In a modification two side units, located in th transverse center-of-gravity plane are arranged to carry most of the weight of the engine and for this purpose the blocks of rubber are lengthened so as to be rectangular instead of square in cross section. Then at. the front and rear two square units are arranged centrally.

If desired there may be added to the arrangement above described and shown in the drawings, across member in the space between the engine a" and clutch and gear-box unit b, and carrying a supplementary block 01 rubber attached at the conjunction with other types if desired. For ex- 1 ample, the rear end of an internal combustion or ring or segment of rubber.

It isto be understood that units'according to the invention may be located wherever practicable on the engine or the like.

I claim as my invention:

1; A mounting unit for internal combustion engines and the like comprising a block of rubber, or like resilient material mounted between diagonally opposite angle plates and having a slot therein extending transversely to the diagonal relation of the plates to provide variable resist ance to relative movement between saidplates. 2. A variable rate cushion mounting unit for internal combustion engines and the like comfore increased resistance is ,ofieredto relative movement between said plates.

attached to angle plates and having a slot therein to allow limited relative movement between said said block serving generally to divide the same 7 into a pair of weight supporting pillars, each backed on its outer face by an angle plate and adapted after the clearance in the slot is taken up by pillar deflection to abut through its inner face on the adjacent pillar for increased resistance to further deflection, said 'slot extending generally in a plane transverse to a line connecting said diagonally related corners and being "01' a width substantially corresponding to the amplitude of movement selected to meet low resistance.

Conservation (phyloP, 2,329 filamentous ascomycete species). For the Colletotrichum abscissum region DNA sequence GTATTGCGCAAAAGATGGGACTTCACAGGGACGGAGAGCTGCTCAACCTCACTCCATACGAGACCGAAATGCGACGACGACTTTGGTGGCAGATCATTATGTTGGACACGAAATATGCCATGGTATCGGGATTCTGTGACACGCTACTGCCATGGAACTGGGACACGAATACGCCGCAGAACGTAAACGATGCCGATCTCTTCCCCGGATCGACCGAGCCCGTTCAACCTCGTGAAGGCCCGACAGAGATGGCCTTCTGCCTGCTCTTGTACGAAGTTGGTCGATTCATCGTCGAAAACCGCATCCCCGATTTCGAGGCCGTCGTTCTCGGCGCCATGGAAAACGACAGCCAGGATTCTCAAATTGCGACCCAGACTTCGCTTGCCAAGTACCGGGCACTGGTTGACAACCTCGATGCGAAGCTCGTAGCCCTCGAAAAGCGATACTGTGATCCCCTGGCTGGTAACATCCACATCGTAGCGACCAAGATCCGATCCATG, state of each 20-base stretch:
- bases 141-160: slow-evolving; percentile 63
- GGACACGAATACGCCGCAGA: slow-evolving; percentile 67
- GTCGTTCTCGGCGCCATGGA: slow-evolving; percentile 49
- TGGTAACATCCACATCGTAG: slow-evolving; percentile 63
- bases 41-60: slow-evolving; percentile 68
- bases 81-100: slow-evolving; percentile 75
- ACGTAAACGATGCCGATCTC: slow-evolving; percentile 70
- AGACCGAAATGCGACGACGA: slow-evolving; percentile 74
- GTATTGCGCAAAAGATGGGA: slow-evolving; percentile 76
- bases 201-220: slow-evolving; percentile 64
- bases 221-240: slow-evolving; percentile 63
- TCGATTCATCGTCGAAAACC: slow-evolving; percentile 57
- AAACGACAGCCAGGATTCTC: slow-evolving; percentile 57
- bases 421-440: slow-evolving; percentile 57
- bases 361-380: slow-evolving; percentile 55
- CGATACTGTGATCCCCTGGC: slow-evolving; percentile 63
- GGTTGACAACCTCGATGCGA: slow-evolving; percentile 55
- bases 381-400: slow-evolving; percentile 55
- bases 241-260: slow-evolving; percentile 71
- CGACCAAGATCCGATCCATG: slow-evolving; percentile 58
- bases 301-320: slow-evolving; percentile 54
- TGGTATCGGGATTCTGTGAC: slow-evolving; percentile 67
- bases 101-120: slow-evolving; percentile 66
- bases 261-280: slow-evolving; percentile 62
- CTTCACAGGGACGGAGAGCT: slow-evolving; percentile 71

7. A vibration damping support having a. variable rate of resistance to relative movement and comprising a block of rubber having-a substan-

Referenced by
Citing PatentFiling datePublication dateApplicantTitle
US2706112 *Sep 17, 1954Apr 12, 1955Carrier Conveyor CorpResilient connectors
US2884214 *Apr 6, 1956Apr 28, 1959Colson EtsRing clips and clamps produced by moulding
US2903208 *Sep 10, 1956Sep 8, 1959Gen Motors CorpResilient mounting
US4157227 *Jan 23, 1978Jun 5, 1979Lemforder Metallwaren AgResilient mounting bushing
US4482124 *Jan 30, 1980Nov 13, 1984General Electric CompanyTorsional vibration isolating motor mounting arrangement and method of making the same
US5020767 *Jan 30, 1990Jun 4, 1991Kabushiki Kaisha ToshibaMotor mounting structure for washing machines
US6000672 *Jul 2, 1996Dec 14, 1999Bunker; Donald D.Torque arm stabilizer assembly for a transmission housing of a vehicle
US7900449 *Dec 4, 2006Mar 8, 2011Wartsila Finland OyVibration suppressor
US20070151242 *Dec 4, 2006Jul 5, 2007Abb Turbo Systems AgVibration suppressor
EP0379689A1 *Dec 12, 1989Aug 1, 1990WOCO Franz-Josef Wolf & Co.Flat plate mount and method for its manufacture
WO2008040040A1 *Oct 2, 2007Apr 10, 2008Philipp PustelnikElement for supporting units that can vibrate
U.S. Classification248/605, 267/153, 267/292, 248/613, 248/634
International ClassificationF16F1/36, F16F1/377, F16F1/44
Cooperative ClassificationF16F1/377, F16F2236/04, F16F1/44
European ClassificationF16F1/377, F16F1/44